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Re: Formal Recorded Complaint

From: Sam Ruby <rubys@us.ibm.com>
Date: Mon, 30 Jul 2007 18:06:42 -0400
Message-ID: <46AE60F2.9000507@us.ibm.com>
To: Maciej Stachowiak <mjs@apple.com>
CC: Dan Connolly <connolly@w3.org>, John Foliot <foliot@wats.ca>, steve@w3.org, timbl@w3.org, jbrewer@w3.org, "'wai-ig list'" <w3c-wai-ig@w3.org>, wai-xtech@w3.org, public-html@w3.org, www-html@w3.org

Maciej Stachowiak wrote:
> 
> On Jul 30, 2007, at 1:21 PM, Sam Ruby wrote:
> 
>> Maciej Stachowiak wrote:
>>> On Jul 30, 2007, at 12:28 PM, Sam Ruby wrote:
>>>> The first thing I would like to point out is that I've seen nobody 
>>>> questioning the competence of anybody who has participated this 
>>>> working group.  Nor are we talking about classing 'troll' behavior 
>>>> here.  We are talking about people who have value to contribute, but 
>>>> seem entirely unable to disagree without being disagreeable.  
>>>> Putting forward a counter argument isn't sufficient for such people, 
>>>> they seem compelled to do so in a manner that shames the person who 
>>>> advanced the other point of view into silence.
>>> While the issue you raise can certainly be a problem, the RFCs you 
>>> linked are not designed to deal with overly heated but valid and 
>>> on-topic discussion. They are designed to deal with outright 
>>> trolling, and the means to address it is banishment from the group. 
>>> Quoting from RFC 3683:
>>
>> permanent banishment from the group should never be the first recourse.
>>
>>> "Notably, in a small number of cases, a participant has engaged in 
>>> what amounts to a 'denial-of-service' attack to disrupt the 
>>> consensus-driven process. Typically, these attacks are made by 
>>> repeatedly posting messages that are off-topic, inflammatory, or 
>>> otherwise counter-productive. In contrast, good faith disagreement is 
>>> a healthy part of the consensus-driven process.
>>> For example, if a working group is unable to reach consensus, this is 
>>> an acceptable, albeit unfortunate, outcome; however, if that working 
>>> group fails to achieve consensus because it is being continuously 
>>> disrupted, then the disruption constitutes an abuse of the 
>>> consensus-driven process. Interactions of this type are fundamentally 
>>> different from 'the lone voice of dissent' in which a participant 
>>> expresses a view that is discussed but does not achieve consensus. In 
>>> other words, individual bad faith should not trump community goodwill."
>>
>> Compare that last paragraph to the email posted by John Foliot on this 
>> very subject not ten minutes before yours.
>>
>> What we have is not a 'lone voice of dissent'.  What we have is a 
>> consistent and persistent pattern of abuse of the consensus-driven 
>> process.
> 
> Actually, that paragraph is saying the 'lone voice of dissent' is the 
> bad case, whereas an ongoing failure of different significant 
> constituencies to achieve consensus is unfortunate but acceptable. And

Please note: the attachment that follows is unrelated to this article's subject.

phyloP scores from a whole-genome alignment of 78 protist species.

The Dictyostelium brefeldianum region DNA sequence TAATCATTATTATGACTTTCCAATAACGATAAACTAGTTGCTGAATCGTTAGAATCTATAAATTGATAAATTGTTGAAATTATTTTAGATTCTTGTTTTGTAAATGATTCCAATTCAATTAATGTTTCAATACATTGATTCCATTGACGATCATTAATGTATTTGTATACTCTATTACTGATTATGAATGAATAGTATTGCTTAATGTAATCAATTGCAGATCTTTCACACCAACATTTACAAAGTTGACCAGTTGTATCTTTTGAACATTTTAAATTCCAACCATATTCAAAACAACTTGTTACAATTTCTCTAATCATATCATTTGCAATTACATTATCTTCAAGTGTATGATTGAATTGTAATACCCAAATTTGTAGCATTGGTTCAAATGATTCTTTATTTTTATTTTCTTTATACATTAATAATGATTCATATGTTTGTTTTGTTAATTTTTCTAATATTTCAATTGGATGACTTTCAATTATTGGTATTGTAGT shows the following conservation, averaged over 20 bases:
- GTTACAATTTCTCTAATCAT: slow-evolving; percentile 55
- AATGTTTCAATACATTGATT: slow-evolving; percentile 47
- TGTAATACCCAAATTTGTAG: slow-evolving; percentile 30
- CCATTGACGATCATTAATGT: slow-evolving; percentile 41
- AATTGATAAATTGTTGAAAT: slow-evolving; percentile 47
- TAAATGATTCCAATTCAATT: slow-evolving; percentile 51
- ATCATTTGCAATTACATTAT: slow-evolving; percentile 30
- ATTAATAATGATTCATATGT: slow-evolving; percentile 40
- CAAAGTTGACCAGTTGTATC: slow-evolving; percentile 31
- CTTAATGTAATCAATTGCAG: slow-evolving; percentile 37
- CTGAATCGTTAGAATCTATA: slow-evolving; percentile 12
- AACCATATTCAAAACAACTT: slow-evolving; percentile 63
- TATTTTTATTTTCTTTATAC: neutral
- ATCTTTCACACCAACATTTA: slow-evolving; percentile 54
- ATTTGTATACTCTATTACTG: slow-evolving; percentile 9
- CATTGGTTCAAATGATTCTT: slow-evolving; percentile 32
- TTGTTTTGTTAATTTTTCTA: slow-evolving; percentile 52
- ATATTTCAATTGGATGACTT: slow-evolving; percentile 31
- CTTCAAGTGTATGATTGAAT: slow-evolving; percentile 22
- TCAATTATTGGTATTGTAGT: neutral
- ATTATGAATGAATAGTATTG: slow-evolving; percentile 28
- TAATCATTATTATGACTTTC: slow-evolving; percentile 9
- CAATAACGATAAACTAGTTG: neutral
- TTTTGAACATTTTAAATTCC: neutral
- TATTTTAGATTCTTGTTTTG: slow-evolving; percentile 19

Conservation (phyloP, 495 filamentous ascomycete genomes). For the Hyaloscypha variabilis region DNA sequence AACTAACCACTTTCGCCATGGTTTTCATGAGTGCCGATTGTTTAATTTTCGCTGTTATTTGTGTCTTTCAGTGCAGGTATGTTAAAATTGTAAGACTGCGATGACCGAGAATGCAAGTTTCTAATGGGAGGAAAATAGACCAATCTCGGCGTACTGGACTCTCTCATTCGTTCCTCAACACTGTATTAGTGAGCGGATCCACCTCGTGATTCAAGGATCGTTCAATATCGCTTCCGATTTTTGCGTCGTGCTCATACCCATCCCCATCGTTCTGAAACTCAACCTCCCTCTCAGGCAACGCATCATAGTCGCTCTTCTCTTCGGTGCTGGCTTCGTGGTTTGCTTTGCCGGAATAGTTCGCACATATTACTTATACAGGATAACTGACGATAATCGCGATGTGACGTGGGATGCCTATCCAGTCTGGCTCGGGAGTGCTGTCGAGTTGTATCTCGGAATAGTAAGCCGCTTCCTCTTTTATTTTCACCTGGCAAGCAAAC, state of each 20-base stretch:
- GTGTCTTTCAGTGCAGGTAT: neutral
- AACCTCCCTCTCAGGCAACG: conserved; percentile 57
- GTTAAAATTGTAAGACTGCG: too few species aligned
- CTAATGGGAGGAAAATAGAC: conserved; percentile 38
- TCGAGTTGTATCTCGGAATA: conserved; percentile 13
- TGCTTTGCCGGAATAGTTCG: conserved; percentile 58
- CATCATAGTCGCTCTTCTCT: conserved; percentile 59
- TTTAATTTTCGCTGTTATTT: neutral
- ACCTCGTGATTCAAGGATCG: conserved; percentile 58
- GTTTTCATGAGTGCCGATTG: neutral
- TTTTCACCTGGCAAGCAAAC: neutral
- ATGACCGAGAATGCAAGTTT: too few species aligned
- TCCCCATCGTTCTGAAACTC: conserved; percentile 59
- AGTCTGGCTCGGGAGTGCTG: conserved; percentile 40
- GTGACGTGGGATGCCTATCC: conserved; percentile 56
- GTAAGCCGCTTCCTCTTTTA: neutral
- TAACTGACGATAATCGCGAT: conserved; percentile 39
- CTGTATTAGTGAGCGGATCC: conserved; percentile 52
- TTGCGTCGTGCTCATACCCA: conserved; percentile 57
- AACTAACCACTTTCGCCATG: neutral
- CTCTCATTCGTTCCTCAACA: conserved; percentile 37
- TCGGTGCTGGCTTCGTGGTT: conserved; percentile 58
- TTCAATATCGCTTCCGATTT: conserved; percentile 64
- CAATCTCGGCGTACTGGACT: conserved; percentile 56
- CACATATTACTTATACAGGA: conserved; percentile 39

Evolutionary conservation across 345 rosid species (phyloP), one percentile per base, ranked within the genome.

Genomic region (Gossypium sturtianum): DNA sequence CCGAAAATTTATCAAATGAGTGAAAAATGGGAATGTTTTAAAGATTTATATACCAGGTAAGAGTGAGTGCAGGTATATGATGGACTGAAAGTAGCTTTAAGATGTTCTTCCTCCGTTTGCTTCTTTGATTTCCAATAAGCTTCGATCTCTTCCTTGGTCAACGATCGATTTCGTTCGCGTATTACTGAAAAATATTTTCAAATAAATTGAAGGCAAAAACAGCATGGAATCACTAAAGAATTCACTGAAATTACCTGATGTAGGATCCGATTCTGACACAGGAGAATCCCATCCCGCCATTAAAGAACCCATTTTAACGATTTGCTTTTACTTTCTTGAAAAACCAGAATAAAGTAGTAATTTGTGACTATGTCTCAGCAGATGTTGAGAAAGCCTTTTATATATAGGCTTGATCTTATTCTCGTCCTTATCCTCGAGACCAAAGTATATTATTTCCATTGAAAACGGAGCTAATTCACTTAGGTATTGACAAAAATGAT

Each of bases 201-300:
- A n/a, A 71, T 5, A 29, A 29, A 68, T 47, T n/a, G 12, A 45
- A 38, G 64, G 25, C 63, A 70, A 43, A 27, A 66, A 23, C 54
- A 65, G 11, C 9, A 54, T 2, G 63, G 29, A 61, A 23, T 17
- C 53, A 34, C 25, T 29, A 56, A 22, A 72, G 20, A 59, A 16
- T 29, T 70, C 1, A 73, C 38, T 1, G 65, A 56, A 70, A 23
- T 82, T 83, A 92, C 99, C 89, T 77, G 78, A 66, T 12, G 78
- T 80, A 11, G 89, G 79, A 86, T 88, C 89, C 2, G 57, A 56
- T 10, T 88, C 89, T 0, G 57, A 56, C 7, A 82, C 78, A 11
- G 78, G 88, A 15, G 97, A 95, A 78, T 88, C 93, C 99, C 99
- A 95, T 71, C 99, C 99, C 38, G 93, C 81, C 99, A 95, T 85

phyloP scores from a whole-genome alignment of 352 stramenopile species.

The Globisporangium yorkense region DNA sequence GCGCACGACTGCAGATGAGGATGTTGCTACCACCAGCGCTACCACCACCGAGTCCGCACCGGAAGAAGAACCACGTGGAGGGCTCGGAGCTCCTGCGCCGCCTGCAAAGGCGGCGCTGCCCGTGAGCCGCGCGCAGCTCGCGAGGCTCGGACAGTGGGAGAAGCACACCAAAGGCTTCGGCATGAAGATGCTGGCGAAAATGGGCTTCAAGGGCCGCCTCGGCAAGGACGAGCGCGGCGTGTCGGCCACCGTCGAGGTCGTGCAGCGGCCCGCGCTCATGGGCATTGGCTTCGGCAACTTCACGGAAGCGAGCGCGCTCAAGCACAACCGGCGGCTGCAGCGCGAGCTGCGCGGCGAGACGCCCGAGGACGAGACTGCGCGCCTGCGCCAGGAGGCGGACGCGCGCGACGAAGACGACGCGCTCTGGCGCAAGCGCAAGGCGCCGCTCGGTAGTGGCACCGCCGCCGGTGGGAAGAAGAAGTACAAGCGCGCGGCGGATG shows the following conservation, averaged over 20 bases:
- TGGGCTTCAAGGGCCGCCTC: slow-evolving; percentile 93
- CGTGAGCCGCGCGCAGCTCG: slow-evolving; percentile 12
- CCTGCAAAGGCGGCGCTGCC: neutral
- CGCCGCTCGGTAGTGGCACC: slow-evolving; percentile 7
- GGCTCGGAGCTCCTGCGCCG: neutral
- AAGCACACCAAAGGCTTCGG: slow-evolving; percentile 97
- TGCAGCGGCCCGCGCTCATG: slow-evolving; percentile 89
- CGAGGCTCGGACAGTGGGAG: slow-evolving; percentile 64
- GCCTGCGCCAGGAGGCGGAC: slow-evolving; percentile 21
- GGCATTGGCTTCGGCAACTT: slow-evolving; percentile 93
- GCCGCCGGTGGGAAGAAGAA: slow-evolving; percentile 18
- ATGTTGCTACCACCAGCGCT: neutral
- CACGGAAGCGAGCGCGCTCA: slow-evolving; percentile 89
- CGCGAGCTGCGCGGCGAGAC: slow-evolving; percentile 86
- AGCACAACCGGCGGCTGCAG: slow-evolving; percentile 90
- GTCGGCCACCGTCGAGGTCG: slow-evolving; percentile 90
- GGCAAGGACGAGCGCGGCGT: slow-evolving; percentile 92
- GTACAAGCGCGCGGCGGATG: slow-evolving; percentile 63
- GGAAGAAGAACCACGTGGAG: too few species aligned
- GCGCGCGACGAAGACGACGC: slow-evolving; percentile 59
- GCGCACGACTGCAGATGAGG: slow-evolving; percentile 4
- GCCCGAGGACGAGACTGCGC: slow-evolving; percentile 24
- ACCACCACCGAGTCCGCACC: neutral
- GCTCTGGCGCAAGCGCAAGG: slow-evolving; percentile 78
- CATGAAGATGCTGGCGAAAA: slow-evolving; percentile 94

> that's what I am seeing here. We have significant groups that disagree 
> on the best way to approach the design of accessibility features.

I've reread and reread that paragraph, and still come to a different 
conclusion.

"disruption constitutes an abuse ... Interactions of this type are 
fundamentally different from 'the lone voice of dissent'"

This paragraph goes out of its way to say that one can responsibly be 
the 'lone voice of dissent', and that any process that values consensus 
should respect your position; it is only those that seek to disrupt a 
consensus driven process by driving out those that disagree that need to 
be dealt with.  The reason for this is simple: it is precisely to enable 
those that wish to champion minority opinions.

Further information on the term: http://tinyurl.com/2pu6lz

> It's important to keep in mind that when people disagree, there are 
> often different perceptions on different sides of the argument, 
> especially in media like email and IRC that don't convey emotional cues 
> very well. What you see as process abuse, others may see as vigorous 
> discussion that ultimately leads to a better spec. Similarly, sometimes 
> individuals may perceive a conversation as a series of unwarranted 
> personal attacks on them, where others may see that individuals remarks 
> as trolling or needlessly disruptive.
> 
> The first recourse in a dispute, ideally, should be for the parties to 
> talk directly to each other. Especially if the event that upset you 
> happened in a non-interactive medium or at a time when you were not 
> present. I hope we all consider this option before kicking problems 
> upstairs.

First, I will note that I'm active on this conversation *precisely* 
because I am not embroiled in the accessibility discussion.

With that out of the way, I will say that if I was the subject of 
persistent ridicule such as I have seen here, the last thing I would 
want to do is subject myself to more of the same.

> And if that step doesn't work, then I think privately asking the chairs 
> for mediation would be a good next step. Broadly general and widely 
> cross-posted complaints are not as likely to make the group's work flow 
> more smoothly. On the contrary, they may make disputing parties feel 
> more defensive and dug into their positions.

mediation would address the specific technical issue, not the persistent 
abusive tone.

> Let's try these kinds of approaches before we even bring up the idea of 
> a process for kicking people out. The responsibility for making this 
> group effective lies with all of us.

That option needs to be extremely rarely used, but needs in place 
nevertheless.

> Regards,
> Maciej

- Sam Ruby
Received on Monday, 30 July 2007 22:07:19 UTC

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